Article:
Table of Contents
Chemical Properties of Carbon
Carbon has the symbol C (for carbon) and is a tetragen. This means that it is in the fourth group of the periodic system of elements. Within this group, it is the first element and, thus, is in the second period. It has the atomic number six and is a non-metal. Moreover, it has a melting point of 3550 °C and its boiling temperature is 4827 °C. A chemically pure carbon may be prepared in the laboratory through the termic decomposition of sucrose in absence of oxygen. The physical and chemical properties of carbon are also dependent on the crystalline structure of the element.
Carbon has a relative atomic mass of 12 grams per mole. However, there are two additional isotopes of carbon: C13 and C14. Hereby, C13 is the more frequent isotope and is considered stable. C14, on the other side, is very rare and unstable. Its half-life time is 5730 years. It is used for radiometric dating of organic substances. Additionally, the density for graphite is estimated to be 2.25 g/cm³ and that for diamond is approximated to be 3.51 g/cm³.
Pure carbon mostly organizes in crystalline form and, thus, forms either graphite or diamonds as a modification. The diamond is the hardest natural substance and is also used as a cutting material beside its use as gem. Under normal pressure and temperature conditions, graphite is the thermodynamically stable form of pure carbon. Due to its electronic conductivity, it is used as an electrode in the industry. Equally important is the fact that carbon as a free element has numerous uses such as its application a black fume pigment in inks for printers and rims for motor vehicles. Graphite, an allotrope of carbon, is used as a lubricant, for pencil tips, as an electrode in dry cells and as a component for high temperature crucibles. An amorphous form of carbon referred to as vegetal carbon is utilized predominantly for industrial purposes for the manufacture of bleaching agents and as a gas absorbent.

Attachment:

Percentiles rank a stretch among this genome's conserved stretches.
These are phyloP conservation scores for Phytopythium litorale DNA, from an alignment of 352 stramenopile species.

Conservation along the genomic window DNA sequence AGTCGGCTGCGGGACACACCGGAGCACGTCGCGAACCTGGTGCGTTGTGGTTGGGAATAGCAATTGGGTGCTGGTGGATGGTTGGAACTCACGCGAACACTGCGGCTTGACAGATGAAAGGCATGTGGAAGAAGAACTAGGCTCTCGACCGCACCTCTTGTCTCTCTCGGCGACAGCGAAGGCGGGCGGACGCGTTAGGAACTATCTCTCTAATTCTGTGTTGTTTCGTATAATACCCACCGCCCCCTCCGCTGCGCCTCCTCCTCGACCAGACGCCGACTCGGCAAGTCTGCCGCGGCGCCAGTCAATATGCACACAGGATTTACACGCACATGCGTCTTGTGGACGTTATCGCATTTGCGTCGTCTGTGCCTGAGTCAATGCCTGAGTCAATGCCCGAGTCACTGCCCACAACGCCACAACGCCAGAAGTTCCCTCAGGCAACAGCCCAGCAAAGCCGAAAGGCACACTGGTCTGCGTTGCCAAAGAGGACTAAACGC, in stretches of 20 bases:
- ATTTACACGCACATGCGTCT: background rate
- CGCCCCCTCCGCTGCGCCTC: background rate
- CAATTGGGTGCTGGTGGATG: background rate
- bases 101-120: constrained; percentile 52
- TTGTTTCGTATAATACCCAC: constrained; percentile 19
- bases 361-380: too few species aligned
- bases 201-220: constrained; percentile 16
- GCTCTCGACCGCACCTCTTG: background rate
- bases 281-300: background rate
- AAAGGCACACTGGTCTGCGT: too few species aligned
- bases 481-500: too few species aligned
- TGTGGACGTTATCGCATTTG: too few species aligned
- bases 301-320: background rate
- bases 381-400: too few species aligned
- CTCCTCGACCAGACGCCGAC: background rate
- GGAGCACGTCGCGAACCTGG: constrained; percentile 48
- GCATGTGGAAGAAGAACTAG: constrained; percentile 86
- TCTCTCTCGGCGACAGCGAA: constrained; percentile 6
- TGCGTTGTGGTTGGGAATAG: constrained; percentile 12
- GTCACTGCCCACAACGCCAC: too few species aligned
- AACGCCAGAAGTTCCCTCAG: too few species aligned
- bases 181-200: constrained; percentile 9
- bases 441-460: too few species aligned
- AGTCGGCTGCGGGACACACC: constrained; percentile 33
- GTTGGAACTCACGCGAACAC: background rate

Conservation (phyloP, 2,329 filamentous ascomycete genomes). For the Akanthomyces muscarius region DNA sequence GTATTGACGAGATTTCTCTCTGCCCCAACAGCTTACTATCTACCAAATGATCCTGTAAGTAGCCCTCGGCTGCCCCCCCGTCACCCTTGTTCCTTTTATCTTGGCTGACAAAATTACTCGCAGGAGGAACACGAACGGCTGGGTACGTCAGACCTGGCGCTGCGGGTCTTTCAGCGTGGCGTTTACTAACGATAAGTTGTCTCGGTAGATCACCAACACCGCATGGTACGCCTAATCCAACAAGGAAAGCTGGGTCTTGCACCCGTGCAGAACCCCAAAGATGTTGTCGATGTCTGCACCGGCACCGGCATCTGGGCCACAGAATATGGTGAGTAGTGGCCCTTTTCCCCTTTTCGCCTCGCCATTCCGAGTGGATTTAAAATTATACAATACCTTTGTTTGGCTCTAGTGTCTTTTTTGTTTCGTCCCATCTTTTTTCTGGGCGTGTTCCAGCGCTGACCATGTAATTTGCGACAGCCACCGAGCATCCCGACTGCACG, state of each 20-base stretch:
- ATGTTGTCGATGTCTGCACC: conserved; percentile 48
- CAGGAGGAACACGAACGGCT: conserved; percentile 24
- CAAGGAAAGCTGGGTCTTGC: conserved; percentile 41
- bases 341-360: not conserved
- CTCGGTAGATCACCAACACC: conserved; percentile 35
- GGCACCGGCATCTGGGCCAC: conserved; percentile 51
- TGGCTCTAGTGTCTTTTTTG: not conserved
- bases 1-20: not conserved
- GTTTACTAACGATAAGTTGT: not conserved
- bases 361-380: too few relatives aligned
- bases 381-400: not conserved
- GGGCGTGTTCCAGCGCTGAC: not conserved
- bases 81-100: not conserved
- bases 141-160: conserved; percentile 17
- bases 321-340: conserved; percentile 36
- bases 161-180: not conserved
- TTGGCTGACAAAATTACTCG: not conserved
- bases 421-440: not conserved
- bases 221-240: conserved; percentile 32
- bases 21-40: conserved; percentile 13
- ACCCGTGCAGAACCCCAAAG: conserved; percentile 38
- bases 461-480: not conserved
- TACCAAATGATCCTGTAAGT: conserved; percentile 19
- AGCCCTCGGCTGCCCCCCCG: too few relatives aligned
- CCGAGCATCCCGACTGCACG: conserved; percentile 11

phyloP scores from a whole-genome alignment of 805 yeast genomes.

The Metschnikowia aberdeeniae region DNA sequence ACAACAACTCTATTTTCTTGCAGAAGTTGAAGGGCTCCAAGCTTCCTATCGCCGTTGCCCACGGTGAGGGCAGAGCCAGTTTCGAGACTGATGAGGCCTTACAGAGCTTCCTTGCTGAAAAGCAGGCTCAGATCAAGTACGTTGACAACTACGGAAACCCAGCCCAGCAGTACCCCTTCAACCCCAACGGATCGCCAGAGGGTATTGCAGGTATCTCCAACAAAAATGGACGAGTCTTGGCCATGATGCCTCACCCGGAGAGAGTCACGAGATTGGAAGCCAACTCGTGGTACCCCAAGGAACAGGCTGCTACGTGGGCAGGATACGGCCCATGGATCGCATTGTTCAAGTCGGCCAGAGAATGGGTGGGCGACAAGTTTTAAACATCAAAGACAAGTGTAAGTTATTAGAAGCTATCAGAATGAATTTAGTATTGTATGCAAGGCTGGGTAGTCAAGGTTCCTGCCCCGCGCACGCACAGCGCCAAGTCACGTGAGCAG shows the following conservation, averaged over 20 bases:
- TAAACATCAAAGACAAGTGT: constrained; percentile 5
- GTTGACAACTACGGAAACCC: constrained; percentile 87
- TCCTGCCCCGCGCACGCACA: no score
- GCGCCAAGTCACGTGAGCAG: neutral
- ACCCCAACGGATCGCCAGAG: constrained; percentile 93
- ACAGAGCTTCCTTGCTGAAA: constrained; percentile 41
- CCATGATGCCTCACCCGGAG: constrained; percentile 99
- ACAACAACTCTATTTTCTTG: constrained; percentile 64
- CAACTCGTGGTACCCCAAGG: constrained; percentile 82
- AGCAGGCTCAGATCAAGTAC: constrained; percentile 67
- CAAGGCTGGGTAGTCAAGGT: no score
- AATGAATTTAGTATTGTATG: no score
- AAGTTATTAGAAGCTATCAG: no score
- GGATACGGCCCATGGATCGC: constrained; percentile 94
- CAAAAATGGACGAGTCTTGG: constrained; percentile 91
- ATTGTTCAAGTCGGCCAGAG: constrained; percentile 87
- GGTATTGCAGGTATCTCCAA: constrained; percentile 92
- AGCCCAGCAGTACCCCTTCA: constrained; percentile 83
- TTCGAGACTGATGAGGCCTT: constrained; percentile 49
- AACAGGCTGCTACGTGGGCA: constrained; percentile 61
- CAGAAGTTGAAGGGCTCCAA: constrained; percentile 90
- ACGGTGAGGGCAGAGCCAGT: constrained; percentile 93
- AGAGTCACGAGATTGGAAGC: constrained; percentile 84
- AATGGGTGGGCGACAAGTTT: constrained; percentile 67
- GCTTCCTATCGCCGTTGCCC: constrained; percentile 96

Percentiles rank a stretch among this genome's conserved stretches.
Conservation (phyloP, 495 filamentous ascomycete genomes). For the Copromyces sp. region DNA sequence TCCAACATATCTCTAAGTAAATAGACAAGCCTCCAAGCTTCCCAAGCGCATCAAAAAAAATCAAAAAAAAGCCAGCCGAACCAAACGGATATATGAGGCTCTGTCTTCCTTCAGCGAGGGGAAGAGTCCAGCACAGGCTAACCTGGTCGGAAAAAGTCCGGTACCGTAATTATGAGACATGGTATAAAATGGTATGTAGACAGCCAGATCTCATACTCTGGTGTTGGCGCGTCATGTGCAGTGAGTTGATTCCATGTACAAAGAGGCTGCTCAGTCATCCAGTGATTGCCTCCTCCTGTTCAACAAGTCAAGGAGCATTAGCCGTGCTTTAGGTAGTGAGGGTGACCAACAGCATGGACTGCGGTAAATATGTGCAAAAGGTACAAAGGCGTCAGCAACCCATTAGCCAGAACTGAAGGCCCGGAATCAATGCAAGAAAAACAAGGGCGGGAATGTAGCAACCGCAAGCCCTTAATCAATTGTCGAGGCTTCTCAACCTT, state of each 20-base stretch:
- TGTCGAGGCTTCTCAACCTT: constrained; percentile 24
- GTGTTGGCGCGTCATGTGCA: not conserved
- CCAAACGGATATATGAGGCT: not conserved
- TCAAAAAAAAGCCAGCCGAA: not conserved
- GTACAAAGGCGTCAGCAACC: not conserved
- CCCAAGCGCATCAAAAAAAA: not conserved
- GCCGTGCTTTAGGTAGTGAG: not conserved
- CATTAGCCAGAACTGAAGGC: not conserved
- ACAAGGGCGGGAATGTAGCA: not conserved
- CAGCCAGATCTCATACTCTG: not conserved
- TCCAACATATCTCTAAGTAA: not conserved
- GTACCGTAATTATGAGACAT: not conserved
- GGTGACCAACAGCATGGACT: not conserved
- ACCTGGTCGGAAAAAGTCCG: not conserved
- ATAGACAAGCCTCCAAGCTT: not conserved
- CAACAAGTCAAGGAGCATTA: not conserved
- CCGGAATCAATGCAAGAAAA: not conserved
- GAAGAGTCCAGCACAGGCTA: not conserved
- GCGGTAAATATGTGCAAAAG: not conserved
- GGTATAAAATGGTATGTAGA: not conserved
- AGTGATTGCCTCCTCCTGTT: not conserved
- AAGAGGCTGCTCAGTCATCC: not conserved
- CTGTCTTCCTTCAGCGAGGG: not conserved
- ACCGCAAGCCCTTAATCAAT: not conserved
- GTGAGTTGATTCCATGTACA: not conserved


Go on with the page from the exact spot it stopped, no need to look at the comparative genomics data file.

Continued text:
In its less crystalline form, carbon is also known as soot. Mostly, soot forms as a byproduct of combustions processes. The regular inhalation of soot can lead to pneumoconiosis and cardiac damages. Besides, evidence-based studies on workers who come into direct physical contact with carbon particles may experience inflammation on the hair follicles as well as occurrences of oral mucosal lesions.